Synthesis of Polystyrene/Poly[2-(Dimethylamino)ethyl Methacrylate- s tat -Ethylene Glycol Dimethacrylate] Core−Shell Latex Particles by Seeded Emulsion Polymerization and Their Application as Stimulus-Responsive Particulate Emulsifiers for Oil-in-Water Emulsions
Surfactant-stabilized polystyrene (PS) latex particles with a mean hydrodynamic diameter of 155 nm were prepared by aqueous emulsion polymerization using 2,2'-azobis(2-amidinopropane) hydrochloride as a cationic radical initiator. Seeded aqueous emulsion copolymerizations of 2-(dimethylamino)ethyl methacrylate (DMA) and ethylene glycol dimethacrylate (EGDMA) were conducted in the presence of these PS particles to produce two batches of colloidally stable core-shell latex particles, in which the shell comprised a cross-linked P(DMA-stat-EGDMA) overlayer. Both the PS and PS/P(DMA-stat-EGDMA) latexes were characterized in terms of their particle size, morphology, and composition using dynamic light scattering, electron microscopy, and FT-IR spectroscopy, respectively. Using the PS/P(DMA-stat-EGDMA) latex particles as a pH-responsive particulate ('Pickering'-type) emulsifier, polydisperse n-dodecane-in-water emulsions were prepared at pH 8 that could be partially broken (demulsified) on lowering the solution pH to 3. These emulsions were characterized in terms of their emulsion type, mean droplet diameter, and morphology using electrical conductivity and Mastersizer measurements, optical microscopy, and scanning electron microscopy (using critical point drying for sample preparation).
"Synthesis of sterically stabilized polystyrene latex particles using cationic block copolymers and macromonomers and their application as stimulus-responsive particulate emulsifiers for oil-in-water emulsions. Langmuir 2004, 20 (11) "
[Show abstract][Hide abstract] ABSTRACT: The interactions of two 2 mm pendant oil droplets grown in the presence of an aqueous solution of poly(glycerol monomethacrylate) stabilized polystyrene latex particles was observed using a high-speed video camera. The coalescence behavior was monitored as a function of oil type (n-dodecane vs. sunflower oil), particle size (135 nm vs. 902 nm) and in the presence and absence of an oil soluble cross-linker (tolylene 2,4-diisocyanate-terminated poly(propylene glycol)). The damping coefficient of the coalescing n-dodecane droplets increases in the presence of the latex, demonstrating particle adsorption. Coalescence times increased when changing the oil phase from n-dodecane to sunflower oil, due to the much higher viscosity of the latter oil. In addition, increasing the adsorbed particle size from 135 nm to 902 nm, leads to longer coalescence times due to the greater distance separating the oil droplets. Coalescence times observed in the presence of the larger 902 nm particles indicate that two different modes of contact can occur prior to a coalescence event (bilayer or bridging monolayer of particles in the film). Addition of an oil-soluble surface-active cross-linker to the sunflower oil phase to react with the hydroxy groups of the particle stabilizer reduces the interfacial elasticity, and ultimately prevents coalescence after cross-linking for 20 minutes at 25 °C. Such giant colloidosomes can remain in contact for several hours without undergoing coalescence, which demonstrates their high stability. Furthermore, coalescence is prevented even if the cross-linker is only present in one of the pendant droplets. Finally, evidence for cross-linker diffusion from one pendant droplet to another was indicated by a visible filament connecting the two droplets upon retraction.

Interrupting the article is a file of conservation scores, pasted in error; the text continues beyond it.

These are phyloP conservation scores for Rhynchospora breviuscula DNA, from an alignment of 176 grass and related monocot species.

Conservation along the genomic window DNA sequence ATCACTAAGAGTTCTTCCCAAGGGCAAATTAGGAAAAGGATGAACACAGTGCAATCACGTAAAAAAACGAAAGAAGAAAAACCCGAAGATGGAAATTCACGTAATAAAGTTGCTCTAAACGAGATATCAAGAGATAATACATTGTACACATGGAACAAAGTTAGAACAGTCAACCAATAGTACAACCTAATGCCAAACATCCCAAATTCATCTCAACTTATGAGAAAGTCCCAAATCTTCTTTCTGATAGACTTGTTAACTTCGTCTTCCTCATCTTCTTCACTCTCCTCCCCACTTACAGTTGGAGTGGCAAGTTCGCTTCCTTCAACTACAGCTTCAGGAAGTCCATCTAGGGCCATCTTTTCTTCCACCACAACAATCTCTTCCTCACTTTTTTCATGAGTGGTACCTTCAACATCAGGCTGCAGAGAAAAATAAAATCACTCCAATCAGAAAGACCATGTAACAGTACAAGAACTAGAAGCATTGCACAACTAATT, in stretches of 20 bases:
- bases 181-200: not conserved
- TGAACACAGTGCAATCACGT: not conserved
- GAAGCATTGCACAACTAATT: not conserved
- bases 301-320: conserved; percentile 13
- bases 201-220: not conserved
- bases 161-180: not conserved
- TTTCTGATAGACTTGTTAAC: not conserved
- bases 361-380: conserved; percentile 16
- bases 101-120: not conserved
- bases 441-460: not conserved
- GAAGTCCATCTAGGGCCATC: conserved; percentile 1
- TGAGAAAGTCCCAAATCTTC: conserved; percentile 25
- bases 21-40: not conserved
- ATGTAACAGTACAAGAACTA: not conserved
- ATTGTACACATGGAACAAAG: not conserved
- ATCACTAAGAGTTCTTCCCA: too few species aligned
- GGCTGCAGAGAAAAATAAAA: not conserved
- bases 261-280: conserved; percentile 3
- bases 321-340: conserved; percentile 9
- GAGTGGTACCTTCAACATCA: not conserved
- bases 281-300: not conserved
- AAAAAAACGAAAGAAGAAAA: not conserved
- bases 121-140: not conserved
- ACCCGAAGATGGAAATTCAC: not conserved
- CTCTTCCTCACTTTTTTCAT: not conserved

"With the addition of minerals, certain substances were leached. These substances neutralized or decreased the surface potential of oil microdroplets, and thus facilitated flocculation    . Besides, the addition of minerals could also provide cores for the coalescence of gathered oil microdroplets. "
[Show abstract][Hide abstract] ABSTRACT: This study developed a novel method to destabilize emulsions and recycle oils, particularly for emulsified wastewater treatment. Natural minerals were used as demulsifying agents, two kinds of emulsions collected from medical and steel industry were treated. The addition of natural minerals, including artificial zeolite, natural zeolite, diatomite, bentonite and natural soil, could effectively destabilize both emulsions at pH 1 and 60 °C. Over 90% of chemical oxygen demand (COD) can be removed after treatment. Medical emulsion can be even destabilized by artificial zeolite at ambient temperature. The mechanism for emulsion destabilization by minerals was suggested as the decreased electrostatic repulsion at low pH, the enhanced gathering of oil microdroplets at elevated temperature, and the further decreased surface potential by the addition of minerals. Both flocculation and coalescence were enhanced by the addition of minerals at low pH and elevated temperature.
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